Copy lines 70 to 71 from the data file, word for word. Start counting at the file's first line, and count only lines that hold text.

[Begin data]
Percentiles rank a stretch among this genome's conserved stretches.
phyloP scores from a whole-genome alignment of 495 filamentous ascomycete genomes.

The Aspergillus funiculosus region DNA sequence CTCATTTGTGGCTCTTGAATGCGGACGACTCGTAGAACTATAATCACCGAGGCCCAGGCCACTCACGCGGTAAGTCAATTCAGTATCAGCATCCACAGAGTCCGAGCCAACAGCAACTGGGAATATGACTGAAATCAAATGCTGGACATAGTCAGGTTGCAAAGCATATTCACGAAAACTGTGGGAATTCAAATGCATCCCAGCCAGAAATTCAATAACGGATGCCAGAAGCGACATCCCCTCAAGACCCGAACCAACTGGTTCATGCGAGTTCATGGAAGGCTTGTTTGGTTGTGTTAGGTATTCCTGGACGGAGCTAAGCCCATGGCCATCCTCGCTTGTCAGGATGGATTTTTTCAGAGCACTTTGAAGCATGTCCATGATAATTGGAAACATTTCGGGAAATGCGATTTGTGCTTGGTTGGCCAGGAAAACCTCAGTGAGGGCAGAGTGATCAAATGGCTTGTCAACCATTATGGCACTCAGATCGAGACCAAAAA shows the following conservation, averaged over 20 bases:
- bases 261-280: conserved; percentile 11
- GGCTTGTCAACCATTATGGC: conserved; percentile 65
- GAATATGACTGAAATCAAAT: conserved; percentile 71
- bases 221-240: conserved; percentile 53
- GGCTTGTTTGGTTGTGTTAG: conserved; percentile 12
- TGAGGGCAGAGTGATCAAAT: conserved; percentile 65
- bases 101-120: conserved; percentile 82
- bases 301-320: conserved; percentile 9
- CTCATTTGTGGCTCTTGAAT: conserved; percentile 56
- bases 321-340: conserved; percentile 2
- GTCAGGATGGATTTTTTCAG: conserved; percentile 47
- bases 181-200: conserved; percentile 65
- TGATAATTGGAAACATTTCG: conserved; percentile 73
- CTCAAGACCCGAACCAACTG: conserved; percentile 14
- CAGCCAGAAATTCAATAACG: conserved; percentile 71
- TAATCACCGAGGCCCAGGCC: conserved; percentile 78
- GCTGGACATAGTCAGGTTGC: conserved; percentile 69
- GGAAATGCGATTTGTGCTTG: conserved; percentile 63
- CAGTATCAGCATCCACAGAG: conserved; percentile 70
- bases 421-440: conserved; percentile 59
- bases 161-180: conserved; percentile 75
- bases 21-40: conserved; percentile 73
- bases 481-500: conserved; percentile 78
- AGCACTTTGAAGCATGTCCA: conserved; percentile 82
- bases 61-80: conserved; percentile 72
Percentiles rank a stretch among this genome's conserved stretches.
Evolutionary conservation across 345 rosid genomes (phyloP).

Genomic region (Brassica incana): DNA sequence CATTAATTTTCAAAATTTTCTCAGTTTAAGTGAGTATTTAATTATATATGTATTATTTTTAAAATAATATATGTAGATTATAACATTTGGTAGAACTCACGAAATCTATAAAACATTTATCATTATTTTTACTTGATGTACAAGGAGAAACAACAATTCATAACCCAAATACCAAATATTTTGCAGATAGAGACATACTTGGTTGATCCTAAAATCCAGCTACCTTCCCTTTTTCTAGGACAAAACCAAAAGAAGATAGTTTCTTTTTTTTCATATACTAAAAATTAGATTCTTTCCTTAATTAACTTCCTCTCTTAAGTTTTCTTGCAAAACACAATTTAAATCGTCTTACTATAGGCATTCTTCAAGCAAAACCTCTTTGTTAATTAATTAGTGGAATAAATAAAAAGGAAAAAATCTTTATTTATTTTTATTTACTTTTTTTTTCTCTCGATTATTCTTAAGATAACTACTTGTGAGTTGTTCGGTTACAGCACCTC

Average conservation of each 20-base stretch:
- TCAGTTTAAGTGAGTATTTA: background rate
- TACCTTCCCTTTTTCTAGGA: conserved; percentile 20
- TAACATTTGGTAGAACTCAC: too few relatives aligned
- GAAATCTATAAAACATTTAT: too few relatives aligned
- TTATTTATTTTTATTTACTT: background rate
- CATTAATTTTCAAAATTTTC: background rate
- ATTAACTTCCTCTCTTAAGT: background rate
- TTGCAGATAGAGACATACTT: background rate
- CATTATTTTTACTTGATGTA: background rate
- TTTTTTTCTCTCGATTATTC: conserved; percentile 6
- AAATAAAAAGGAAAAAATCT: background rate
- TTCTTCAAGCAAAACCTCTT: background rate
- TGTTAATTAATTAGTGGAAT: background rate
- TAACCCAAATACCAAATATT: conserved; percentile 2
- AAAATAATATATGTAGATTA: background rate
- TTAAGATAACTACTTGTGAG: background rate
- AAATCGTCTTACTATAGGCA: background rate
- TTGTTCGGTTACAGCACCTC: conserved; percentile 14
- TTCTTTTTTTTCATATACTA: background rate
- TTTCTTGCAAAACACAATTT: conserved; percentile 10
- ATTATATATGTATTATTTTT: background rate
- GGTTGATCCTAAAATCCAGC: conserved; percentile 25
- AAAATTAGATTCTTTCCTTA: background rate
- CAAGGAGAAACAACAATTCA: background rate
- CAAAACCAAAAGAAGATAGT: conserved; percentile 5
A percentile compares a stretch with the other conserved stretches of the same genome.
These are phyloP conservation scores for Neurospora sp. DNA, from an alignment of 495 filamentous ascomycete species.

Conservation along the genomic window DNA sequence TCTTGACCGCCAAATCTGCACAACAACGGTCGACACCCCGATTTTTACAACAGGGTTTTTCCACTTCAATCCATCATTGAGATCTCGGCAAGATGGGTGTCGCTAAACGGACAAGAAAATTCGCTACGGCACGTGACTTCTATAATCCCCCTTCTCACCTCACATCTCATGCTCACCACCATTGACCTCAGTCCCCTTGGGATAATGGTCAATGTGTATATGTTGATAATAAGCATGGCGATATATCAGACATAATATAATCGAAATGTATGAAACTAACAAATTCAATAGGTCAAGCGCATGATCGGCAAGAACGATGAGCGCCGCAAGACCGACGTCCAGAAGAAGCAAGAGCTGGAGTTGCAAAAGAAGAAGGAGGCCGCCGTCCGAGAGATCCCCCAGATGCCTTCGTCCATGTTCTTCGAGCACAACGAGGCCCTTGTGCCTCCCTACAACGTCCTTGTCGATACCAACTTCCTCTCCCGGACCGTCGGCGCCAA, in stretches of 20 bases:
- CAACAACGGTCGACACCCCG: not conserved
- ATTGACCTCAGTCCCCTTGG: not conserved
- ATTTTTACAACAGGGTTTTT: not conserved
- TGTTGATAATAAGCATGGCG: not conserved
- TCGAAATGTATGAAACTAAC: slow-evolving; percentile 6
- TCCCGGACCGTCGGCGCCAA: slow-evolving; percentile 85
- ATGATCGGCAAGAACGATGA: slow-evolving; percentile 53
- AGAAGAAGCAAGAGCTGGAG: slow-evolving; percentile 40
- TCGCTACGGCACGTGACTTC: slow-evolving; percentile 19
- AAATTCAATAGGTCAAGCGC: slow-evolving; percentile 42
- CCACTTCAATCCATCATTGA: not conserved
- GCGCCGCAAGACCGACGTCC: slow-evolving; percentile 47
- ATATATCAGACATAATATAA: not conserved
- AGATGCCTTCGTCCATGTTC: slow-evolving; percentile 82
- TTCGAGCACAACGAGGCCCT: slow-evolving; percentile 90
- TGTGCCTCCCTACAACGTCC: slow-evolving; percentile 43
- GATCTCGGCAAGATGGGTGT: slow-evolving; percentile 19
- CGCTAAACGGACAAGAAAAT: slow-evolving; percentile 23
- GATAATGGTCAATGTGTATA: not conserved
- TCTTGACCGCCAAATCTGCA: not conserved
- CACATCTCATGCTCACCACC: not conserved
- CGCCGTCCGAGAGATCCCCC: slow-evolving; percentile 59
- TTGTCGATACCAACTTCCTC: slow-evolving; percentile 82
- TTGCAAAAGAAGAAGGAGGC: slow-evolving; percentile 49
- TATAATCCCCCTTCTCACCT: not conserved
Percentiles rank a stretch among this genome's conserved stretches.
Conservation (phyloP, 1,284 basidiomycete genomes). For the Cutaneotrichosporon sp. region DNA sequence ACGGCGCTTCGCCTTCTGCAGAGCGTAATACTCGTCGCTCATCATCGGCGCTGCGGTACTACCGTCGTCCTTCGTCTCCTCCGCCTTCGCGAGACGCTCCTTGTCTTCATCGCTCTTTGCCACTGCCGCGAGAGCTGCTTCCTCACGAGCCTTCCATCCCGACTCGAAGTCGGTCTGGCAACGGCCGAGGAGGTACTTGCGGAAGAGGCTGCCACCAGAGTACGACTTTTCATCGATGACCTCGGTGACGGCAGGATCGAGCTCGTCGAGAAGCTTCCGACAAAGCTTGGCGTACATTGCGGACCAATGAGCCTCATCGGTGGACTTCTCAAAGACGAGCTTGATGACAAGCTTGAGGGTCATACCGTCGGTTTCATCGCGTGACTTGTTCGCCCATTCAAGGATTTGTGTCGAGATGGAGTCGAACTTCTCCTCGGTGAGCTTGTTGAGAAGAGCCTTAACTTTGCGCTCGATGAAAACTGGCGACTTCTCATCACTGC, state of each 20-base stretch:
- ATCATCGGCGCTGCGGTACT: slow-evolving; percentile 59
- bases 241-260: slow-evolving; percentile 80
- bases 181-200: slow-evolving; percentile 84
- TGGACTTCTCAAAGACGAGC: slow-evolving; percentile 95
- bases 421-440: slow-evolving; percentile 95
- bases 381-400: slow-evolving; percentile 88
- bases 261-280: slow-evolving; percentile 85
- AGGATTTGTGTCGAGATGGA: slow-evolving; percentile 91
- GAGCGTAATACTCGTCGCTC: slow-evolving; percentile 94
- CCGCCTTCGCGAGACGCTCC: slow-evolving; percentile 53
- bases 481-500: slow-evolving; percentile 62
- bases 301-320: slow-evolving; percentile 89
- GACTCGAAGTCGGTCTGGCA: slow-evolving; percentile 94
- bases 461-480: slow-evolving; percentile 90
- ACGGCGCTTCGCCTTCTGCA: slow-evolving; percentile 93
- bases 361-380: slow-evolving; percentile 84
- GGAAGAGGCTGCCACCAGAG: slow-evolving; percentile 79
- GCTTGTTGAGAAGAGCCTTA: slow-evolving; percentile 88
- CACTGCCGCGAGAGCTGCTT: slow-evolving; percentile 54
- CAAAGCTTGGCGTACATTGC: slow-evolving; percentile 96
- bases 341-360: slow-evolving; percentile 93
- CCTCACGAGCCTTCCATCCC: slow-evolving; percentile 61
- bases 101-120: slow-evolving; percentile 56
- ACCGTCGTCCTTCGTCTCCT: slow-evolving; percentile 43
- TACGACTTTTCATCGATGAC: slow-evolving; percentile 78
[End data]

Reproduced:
- AAATTCAATAGGTCAAGCGC: slow-evolving; percentile 42
- CCACTTCAATCCATCATTGA: not conserved